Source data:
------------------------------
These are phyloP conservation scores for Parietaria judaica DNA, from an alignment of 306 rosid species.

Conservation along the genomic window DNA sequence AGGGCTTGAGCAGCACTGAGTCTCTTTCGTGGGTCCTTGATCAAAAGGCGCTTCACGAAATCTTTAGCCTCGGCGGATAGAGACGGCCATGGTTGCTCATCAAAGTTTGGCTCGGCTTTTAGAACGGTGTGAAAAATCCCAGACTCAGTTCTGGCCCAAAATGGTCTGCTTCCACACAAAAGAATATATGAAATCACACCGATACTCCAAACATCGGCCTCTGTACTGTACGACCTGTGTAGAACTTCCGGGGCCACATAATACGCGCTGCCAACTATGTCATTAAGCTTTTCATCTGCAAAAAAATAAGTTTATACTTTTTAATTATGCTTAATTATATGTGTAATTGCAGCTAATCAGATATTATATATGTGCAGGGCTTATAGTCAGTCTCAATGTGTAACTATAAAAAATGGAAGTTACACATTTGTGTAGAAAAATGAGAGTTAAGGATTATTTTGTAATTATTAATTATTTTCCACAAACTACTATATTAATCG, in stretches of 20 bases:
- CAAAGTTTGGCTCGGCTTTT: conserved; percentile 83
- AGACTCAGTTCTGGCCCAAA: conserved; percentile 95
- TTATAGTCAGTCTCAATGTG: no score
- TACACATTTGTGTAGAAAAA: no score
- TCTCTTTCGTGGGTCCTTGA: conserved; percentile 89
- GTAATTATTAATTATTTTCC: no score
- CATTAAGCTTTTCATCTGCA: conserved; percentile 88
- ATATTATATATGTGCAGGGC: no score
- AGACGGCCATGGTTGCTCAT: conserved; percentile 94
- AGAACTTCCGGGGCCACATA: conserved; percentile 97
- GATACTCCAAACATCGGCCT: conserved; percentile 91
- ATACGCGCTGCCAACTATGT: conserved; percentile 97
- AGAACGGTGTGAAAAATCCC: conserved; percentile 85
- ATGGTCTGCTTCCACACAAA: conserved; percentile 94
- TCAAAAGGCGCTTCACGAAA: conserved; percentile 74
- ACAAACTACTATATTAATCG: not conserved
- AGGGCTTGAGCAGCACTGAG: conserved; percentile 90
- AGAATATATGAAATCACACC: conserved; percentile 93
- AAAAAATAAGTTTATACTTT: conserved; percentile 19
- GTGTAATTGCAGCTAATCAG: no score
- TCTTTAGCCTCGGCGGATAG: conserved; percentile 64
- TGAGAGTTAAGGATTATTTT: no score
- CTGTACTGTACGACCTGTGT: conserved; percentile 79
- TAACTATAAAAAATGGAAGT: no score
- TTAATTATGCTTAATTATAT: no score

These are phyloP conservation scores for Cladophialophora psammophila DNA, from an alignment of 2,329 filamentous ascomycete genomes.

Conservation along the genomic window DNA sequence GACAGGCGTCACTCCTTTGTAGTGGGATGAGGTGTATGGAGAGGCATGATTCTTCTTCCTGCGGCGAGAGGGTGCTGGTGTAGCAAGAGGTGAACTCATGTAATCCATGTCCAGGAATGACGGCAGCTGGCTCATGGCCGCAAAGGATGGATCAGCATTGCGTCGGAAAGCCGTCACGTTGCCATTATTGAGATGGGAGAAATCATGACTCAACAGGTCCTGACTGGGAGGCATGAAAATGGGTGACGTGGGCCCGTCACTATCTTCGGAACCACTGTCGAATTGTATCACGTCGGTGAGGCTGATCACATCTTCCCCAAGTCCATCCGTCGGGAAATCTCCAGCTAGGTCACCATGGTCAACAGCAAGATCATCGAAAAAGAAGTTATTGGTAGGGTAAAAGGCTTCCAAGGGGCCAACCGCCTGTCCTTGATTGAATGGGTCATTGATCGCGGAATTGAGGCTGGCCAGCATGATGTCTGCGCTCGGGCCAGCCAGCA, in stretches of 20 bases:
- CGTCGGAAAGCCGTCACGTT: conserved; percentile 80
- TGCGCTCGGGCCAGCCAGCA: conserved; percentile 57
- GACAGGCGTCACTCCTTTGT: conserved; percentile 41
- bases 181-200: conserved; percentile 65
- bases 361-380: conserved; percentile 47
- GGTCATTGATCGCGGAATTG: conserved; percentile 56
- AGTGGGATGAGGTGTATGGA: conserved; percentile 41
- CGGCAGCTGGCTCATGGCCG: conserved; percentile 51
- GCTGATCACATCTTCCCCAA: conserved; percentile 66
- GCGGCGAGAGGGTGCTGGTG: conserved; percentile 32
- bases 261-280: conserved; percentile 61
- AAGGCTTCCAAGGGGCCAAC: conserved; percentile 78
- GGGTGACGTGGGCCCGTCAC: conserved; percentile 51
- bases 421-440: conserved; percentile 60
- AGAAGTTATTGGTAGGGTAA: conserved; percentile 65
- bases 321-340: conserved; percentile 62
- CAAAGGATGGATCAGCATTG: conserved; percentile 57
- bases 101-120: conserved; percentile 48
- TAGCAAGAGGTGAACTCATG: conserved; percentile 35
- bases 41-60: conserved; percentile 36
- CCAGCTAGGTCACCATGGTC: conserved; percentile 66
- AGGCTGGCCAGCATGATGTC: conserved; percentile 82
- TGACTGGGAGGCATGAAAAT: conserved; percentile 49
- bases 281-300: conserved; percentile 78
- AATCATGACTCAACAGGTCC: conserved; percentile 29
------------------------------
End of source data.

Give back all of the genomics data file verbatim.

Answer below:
These are phyloP conservation scores for Parietaria judaica DNA, from an alignment of 306 rosid species.

Conservation along the genomic window DNA sequence AGGGCTTGAGCAGCACTGAGTCTCTTTCGTGGGTCCTTGATCAAAAGGCGCTTCACGAAATCTTTAGCCTCGGCGGATAGAGACGGCCATGGTTGCTCATCAAAGTTTGGCTCGGCTTTTAGAACGGTGTGAAAAATCCCAGACTCAGTTCTGGCCCAAAATGGTCTGCTTCCACACAAAAGAATATATGAAATCACACCGATACTCCAAACATCGGCCTCTGTACTGTACGACCTGTGTAGAACTTCCGGGGCCACATAATACGCGCTGCCAACTATGTCATTAAGCTTTTCATCTGCAAAAAAATAAGTTTATACTTTTTAATTATGCTTAATTATATGTGTAATTGCAGCTAATCAGATATTATATATGTGCAGGGCTTATAGTCAGTCTCAATGTGTAACTATAAAAAATGGAAGTTACACATTTGTGTAGAAAAATGAGAGTTAAGGATTATTTTGTAATTATTAATTATTTTCCACAAACTACTATATTAATCG, in stretches of 20 bases:
- CAAAGTTTGGCTCGGCTTTT: conserved; percentile 83
- AGACTCAGTTCTGGCCCAAA: conserved; percentile 95
- TTATAGTCAGTCTCAATGTG: no score
- TACACATTTGTGTAGAAAAA: no score
- TCTCTTTCGTGGGTCCTTGA: conserved; percentile 89
- GTAATTATTAATTATTTTCC: no score
- CATTAAGCTTTTCATCTGCA: conserved; percentile 88
- ATATTATATATGTGCAGGGC: no score
- AGACGGCCATGGTTGCTCAT: conserved; percentile 94
- AGAACTTCCGGGGCCACATA: conserved; percentile 97
- GATACTCCAAACATCGGCCT: conserved; percentile 91
- ATACGCGCTGCCAACTATGT: conserved; percentile 97
- AGAACGGTGTGAAAAATCCC: conserved; percentile 85
- ATGGTCTGCTTCCACACAAA: conserved; percentile 94
- TCAAAAGGCGCTTCACGAAA: conserved; percentile 74
- ACAAACTACTATATTAATCG: not conserved
- AGGGCTTGAGCAGCACTGAG: conserved; percentile 90
- AGAATATATGAAATCACACC: conserved; percentile 93
- AAAAAATAAGTTTATACTTT: conserved; percentile 19
- GTGTAATTGCAGCTAATCAG: no score
- TCTTTAGCCTCGGCGGATAG: conserved; percentile 64
- TGAGAGTTAAGGATTATTTT: no score
- CTGTACTGTACGACCTGTGT: conserved; percentile 79
- TAACTATAAAAAATGGAAGT: no score
- TTAATTATGCTTAATTATAT: no score

These are phyloP conservation scores for Cladophialophora psammophila DNA, from an alignment of 2,329 filamentous ascomycete genomes.

Conservation along the genomic window DNA sequence GACAGGCGTCACTCCTTTGTAGTGGGATGAGGTGTATGGAGAGGCATGATTCTTCTTCCTGCGGCGAGAGGGTGCTGGTGTAGCAAGAGGTGAACTCATGTAATCCATGTCCAGGAATGACGGCAGCTGGCTCATGGCCGCAAAGGATGGATCAGCATTGCGTCGGAAAGCCGTCACGTTGCCATTATTGAGATGGGAGAAATCATGACTCAACAGGTCCTGACTGGGAGGCATGAAAATGGGTGACGTGGGCCCGTCACTATCTTCGGAACCACTGTCGAATTGTATCACGTCGGTGAGGCTGATCACATCTTCCCCAAGTCCATCCGTCGGGAAATCTCCAGCTAGGTCACCATGGTCAACAGCAAGATCATCGAAAAAGAAGTTATTGGTAGGGTAAAAGGCTTCCAAGGGGCCAACCGCCTGTCCTTGATTGAATGGGTCATTGATCGCGGAATTGAGGCTGGCCAGCATGATGTCTGCGCTCGGGCCAGCCAGCA, in stretches of 20 bases:
- CGTCGGAAAGCCGTCACGTT: conserved; percentile 80
- TGCGCTCGGGCCAGCCAGCA: conserved; percentile 57
- GACAGGCGTCACTCCTTTGT: conserved; percentile 41
- bases 181-200: conserved; percentile 65
- bases 361-380: conserved; percentile 47
- GGTCATTGATCGCGGAATTG: conserved; percentile 56
- AGTGGGATGAGGTGTATGGA: conserved; percentile 41
- CGGCAGCTGGCTCATGGCCG: conserved; percentile 51
- GCTGATCACATCTTCCCCAA: conserved; percentile 66
- GCGGCGAGAGGGTGCTGGTG: conserved; percentile 32
- bases 261-280: conserved; percentile 61
- AAGGCTTCCAAGGGGCCAAC: conserved; percentile 78
- GGGTGACGTGGGCCCGTCAC: conserved; percentile 51
- bases 421-440: conserved; percentile 60
- AGAAGTTATTGGTAGGGTAA: conserved; percentile 65
- bases 321-340: conserved; percentile 62
- CAAAGGATGGATCAGCATTG: conserved; percentile 57
- bases 101-120: conserved; percentile 48
- TAGCAAGAGGTGAACTCATG: conserved; percentile 35
- bases 41-60: conserved; percentile 36
- CCAGCTAGGTCACCATGGTC: conserved; percentile 66
- AGGCTGGCCAGCATGATGTC: conserved; percentile 82
- TGACTGGGAGGCATGAAAAT: conserved; percentile 49
- bases 281-300: conserved; percentile 78
- AATCATGACTCAACAGGTCC: conserved; percentile 29